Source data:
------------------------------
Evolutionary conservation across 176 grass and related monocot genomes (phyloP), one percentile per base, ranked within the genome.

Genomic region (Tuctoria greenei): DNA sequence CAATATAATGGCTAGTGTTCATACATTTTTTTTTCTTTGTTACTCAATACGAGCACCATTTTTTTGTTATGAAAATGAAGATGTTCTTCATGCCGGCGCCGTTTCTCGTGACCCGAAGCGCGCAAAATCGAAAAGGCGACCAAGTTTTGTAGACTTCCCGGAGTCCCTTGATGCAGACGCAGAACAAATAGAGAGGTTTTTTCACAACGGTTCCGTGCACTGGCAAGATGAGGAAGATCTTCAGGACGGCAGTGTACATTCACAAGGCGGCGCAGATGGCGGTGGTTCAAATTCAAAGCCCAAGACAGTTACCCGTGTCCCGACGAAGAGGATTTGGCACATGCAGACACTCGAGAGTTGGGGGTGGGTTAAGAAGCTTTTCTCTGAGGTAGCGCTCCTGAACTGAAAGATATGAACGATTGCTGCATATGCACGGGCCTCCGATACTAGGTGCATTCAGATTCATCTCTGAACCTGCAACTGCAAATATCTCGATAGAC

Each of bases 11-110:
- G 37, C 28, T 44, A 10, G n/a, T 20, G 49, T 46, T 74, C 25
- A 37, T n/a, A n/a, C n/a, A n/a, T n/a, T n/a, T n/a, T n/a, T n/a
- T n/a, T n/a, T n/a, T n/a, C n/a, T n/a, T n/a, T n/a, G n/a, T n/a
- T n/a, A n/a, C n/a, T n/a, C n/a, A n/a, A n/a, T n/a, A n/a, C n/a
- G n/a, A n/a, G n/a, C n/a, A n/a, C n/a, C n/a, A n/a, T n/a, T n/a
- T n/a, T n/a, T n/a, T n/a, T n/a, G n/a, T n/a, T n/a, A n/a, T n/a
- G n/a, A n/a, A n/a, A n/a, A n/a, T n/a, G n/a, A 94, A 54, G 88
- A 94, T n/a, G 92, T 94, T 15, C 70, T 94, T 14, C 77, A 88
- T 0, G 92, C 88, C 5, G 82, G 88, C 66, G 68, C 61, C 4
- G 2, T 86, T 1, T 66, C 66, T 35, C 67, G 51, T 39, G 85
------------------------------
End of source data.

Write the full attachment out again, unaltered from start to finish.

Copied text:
Evolutionary conservation across 176 grass and related monocot genomes (phyloP), one percentile per base, ranked within the genome.

Genomic region (Tuctoria greenei): DNA sequence CAATATAATGGCTAGTGTTCATACATTTTTTTTTCTTTGTTACTCAATACGAGCACCATTTTTTTGTTATGAAAATGAAGATGTTCTTCATGCCGGCGCCGTTTCTCGTGACCCGAAGCGCGCAAAATCGAAAAGGCGACCAAGTTTTGTAGACTTCCCGGAGTCCCTTGATGCAGACGCAGAACAAATAGAGAGGTTTTTTCACAACGGTTCCGTGCACTGGCAAGATGAGGAAGATCTTCAGGACGGCAGTGTACATTCACAAGGCGGCGCAGATGGCGGTGGTTCAAATTCAAAGCCCAAGACAGTTACCCGTGTCCCGACGAAGAGGATTTGGCACATGCAGACACTCGAGAGTTGGGGGTGGGTTAAGAAGCTTTTCTCTGAGGTAGCGCTCCTGAACTGAAAGATATGAACGATTGCTGCATATGCACGGGCCTCCGATACTAGGTGCATTCAGATTCATCTCTGAACCTGCAACTGCAAATATCTCGATAGAC

Each of bases 11-110:
- G 37, C 28, T 44, A 10, G n/a, T 20, G 49, T 46, T 74, C 25
- A 37, T n/a, A n/a, C n/a, A n/a, T n/a, T n/a, T n/a, T n/a, T n/a
- T n/a, T n/a, T n/a, T n/a, C n/a, T n/a, T n/a, T n/a, G n/a, T n/a
- T n/a, A n/a, C n/a, T n/a, C n/a, A n/a, A n/a, T n/a, A n/a, C n/a
- G n/a, A n/a, G n/a, C n/a, A n/a, C n/a, C n/a, A n/a, T n/a, T n/a
- T n/a, T n/a, T n/a, T n/a, T n/a, G n/a, T n/a, T n/a, A n/a, T n/a
- G n/a, A n/a, A n/a, A n/a, A n/a, T n/a, G n/a, A 94, A 54, G 88
- A 94, T n/a, G 92, T 94, T 15, C 70, T 94, T 14, C 77, A 88
- T 0, G 92, C 88, C 5, G 82, G 88, C 66, G 68, C 61, C 4
- G 2, T 86, T 1, T 66, C 66, T 35, C 67, G 51, T 39, G 85